I needed this help; I was exhausted. Nobody wanted to repeat the mistake from the year before—I had planted the newly rescued bulbs too shallow. The 104-degree-, full-sun-, no-rain July killed many of them. The bulbs were not as foolproof as I had thought. Most bulbs, like daffodils, need to be planted about two to three times the height of the bulb below the soil surface. Some bulbs, like crinum and amaryllis (Hippeastrum), are different, but most fall-planted/spring-blooming bulbs can be planted according to this rule. Unfortunately, the rule is sometimes misapplied, and we have had several customers dig holes two feet deep for their larger crinum bulbs.
As I arrived at my talk, John called:
"Hey, Chris. It's John."
"Hey," I responded from the little historic center where I was about to speak.
"Got the bulbs planted."
"Great! Thank you, thank you."
"No problem. We planted them a foot and a half deep."
"Okay," I responded, my voice changing ever so slightly as I drew out this word just a little longer.
It was my brother I was speaking to, and he of course caught my tone. I had betrayed my anguish, my despair, all in an instant. We would never be able to completely harvest these bulbs at that depth unless we spent ten minutes on each bulb excavating them with a crew. I quickly tried to recover, expressing my thanks so he would not feel bad. It was a problem, but many of the bulbs did survive. I now can tell audiences that the bulbs are pilot-proof!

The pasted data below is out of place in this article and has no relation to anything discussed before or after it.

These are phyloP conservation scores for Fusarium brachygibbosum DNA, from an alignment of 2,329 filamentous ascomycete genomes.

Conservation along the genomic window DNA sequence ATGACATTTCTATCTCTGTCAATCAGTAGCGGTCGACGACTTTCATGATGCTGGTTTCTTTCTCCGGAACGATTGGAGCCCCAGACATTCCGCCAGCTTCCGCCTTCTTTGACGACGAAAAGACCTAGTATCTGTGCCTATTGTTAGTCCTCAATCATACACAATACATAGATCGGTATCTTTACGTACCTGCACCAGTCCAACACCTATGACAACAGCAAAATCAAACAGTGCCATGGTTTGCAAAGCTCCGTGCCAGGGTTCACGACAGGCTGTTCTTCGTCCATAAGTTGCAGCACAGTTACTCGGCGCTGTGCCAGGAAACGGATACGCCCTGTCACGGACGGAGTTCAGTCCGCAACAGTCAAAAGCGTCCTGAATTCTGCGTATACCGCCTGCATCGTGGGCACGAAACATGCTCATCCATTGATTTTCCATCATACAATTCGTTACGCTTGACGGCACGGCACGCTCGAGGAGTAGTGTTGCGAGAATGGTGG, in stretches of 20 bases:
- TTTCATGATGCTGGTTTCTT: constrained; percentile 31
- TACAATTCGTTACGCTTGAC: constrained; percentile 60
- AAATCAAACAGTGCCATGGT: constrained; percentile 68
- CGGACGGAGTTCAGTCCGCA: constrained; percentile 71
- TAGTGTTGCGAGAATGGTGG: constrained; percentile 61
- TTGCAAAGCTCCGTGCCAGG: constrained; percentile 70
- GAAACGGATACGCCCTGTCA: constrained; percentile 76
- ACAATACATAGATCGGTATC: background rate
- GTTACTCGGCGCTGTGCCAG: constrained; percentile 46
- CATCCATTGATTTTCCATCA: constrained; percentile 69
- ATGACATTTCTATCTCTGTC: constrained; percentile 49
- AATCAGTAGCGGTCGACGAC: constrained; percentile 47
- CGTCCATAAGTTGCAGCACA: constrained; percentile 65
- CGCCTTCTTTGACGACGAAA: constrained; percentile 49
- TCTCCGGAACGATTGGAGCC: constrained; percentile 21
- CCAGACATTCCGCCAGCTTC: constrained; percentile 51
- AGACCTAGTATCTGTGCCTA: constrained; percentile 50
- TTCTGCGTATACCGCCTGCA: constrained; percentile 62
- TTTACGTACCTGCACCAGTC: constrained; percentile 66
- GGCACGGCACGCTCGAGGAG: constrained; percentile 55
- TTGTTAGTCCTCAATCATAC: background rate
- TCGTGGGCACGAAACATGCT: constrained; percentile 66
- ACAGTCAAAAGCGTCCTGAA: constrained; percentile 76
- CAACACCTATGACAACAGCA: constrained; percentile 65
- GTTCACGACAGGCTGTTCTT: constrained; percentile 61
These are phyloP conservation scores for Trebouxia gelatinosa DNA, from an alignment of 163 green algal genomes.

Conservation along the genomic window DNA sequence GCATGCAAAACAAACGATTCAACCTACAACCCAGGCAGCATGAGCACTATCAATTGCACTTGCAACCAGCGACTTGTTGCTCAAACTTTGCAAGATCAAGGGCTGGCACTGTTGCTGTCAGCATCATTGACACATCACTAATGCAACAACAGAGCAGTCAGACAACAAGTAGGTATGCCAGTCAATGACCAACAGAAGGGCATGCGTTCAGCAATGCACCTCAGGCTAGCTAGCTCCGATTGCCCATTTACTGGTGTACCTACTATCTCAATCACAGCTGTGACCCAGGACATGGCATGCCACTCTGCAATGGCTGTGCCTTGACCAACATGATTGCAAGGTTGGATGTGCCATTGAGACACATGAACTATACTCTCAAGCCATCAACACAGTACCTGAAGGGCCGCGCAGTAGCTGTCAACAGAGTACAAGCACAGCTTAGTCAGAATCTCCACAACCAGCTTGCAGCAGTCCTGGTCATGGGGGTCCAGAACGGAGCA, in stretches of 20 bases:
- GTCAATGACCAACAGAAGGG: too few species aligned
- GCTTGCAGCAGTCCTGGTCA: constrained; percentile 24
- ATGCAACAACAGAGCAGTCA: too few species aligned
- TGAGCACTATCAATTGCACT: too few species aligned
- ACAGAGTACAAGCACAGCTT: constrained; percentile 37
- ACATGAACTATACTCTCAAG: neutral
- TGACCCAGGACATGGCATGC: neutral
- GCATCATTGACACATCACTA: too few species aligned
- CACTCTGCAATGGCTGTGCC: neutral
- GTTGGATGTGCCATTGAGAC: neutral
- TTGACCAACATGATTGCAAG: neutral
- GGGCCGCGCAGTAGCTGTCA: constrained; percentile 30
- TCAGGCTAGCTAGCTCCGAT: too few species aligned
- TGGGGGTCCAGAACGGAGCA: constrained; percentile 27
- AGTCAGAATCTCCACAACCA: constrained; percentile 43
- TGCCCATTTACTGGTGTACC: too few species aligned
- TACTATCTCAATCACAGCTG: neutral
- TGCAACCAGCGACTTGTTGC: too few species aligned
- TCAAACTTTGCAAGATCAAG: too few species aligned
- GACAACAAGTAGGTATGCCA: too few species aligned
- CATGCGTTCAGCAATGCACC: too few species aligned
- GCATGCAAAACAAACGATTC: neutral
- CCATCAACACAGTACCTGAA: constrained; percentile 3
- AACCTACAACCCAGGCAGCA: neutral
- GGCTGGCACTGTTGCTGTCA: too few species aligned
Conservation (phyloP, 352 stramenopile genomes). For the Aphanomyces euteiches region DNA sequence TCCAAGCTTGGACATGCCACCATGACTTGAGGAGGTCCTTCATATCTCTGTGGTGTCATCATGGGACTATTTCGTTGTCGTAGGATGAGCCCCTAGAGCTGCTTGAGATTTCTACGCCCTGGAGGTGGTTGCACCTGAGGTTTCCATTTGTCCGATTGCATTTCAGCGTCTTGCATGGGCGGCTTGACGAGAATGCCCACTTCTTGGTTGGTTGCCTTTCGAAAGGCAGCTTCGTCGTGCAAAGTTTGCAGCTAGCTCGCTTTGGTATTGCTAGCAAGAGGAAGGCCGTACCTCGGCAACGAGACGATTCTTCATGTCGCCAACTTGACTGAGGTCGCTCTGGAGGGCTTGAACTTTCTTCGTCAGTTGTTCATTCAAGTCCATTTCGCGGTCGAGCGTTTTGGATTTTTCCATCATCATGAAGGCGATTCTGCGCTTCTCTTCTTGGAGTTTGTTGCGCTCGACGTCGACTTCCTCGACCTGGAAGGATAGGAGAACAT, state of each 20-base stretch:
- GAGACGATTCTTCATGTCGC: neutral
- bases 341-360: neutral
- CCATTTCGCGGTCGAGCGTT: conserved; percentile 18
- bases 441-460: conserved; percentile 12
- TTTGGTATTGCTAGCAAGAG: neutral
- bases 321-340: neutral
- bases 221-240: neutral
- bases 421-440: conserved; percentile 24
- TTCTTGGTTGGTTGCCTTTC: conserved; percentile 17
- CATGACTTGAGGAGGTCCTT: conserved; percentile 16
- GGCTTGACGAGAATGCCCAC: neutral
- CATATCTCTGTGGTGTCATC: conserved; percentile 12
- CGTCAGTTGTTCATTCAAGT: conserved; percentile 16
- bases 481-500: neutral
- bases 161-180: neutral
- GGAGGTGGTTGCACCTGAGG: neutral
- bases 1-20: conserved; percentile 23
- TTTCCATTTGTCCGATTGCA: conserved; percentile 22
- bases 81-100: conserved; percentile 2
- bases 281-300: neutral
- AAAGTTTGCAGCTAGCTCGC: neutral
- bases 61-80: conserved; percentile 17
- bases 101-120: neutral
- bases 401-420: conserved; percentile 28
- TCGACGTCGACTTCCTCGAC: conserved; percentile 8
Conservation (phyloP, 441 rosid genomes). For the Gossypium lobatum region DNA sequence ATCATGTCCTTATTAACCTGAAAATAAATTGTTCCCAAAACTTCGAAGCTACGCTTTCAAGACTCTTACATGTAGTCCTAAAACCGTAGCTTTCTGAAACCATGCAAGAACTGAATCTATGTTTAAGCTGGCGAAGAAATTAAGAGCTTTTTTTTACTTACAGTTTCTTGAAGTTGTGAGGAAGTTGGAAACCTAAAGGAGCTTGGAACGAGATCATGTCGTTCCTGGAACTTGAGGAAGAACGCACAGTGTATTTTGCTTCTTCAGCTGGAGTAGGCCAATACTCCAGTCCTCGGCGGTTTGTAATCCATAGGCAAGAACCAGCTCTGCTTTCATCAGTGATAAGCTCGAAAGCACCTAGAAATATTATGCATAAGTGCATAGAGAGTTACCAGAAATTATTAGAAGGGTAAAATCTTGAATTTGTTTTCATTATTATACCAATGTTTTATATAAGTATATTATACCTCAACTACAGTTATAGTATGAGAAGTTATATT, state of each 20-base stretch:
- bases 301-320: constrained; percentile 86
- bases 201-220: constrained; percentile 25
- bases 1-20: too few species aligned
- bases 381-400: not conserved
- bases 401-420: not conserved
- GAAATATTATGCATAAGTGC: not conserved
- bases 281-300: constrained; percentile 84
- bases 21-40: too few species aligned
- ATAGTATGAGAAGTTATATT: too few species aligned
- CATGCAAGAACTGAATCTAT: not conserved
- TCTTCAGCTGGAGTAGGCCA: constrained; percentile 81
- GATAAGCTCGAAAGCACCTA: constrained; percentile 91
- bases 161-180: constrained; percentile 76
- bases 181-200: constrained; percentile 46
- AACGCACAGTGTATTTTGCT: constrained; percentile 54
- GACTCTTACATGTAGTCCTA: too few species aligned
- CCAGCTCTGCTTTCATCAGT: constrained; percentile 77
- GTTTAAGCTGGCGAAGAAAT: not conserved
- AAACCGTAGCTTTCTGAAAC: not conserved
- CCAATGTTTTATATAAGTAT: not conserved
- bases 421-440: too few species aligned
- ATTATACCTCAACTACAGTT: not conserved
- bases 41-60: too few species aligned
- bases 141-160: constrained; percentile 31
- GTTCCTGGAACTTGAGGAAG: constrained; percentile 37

We both kept our energy and enthusiasm high. John was extremely adamant about some things, and one of those was having a tulip. My enthusiasm to find a red tulip started me on this adventure, but after more disappointments I felt compelled to explain to my brother that tulips don't do well in Texas. I had already had my bad experience as a child. Why embark on another disappointment? John's excitement persevered and went with us on a trip to visit a well-known horticulturist in the small East Texas town of Center.
Most small Texas towns have a Mexican food restaurant. Some are better than others, some serve margaritas, and others are in dry counties or just could not afford the liquor license.
Excerpted from The Bulb Hunter by Chris Wiesinger, William C. Welch. Copyright © 2013 Chris Wiesinger and William C. Welch. Excerpted by permission of Texas A&M University Press.
All rights reserved. No part of this excerpt may be reproduced or reprinted without permission in writing from the publisher.
Excerpts are provided by Dial-A-Book Inc. solely for the personal use of visitors to this web site.
Table of Contents
The Bulb Hunter Chris Wiesinger 1
Introduction The Cabin 3
Chapter 1 A Little Red Tulip 11
Chapter 2 People Are Like Crinums 24
Chapter 3 Lilies and Bulbs That Are Called Lilies 43
Chapter 4 Rain Lilies 66
Chapter 5 Spider Lilies Say "Louisiana," and Oxbloods Say "Texas" 78
Chapter 6 Our Most Valuable Bulbs: Roman Hyacinths, Byzantine Gladiolus, and Hardy Amaryllis 98
Chapter 7 Irises, Rock Garden, and Fischer 121
Chapter 8 Seasons Filled with Daffodils 133
Chapter 9 The Cabin Becomes a Home 146
The Bulb Hunter's Bulbs William C. Welch 159
A Primer 161
Bulbs in the Evolution of a Garden William C. Welch 227
A Louisiana Country Garden: Mangham 229
A Texas City Garden: Pebble Creek 251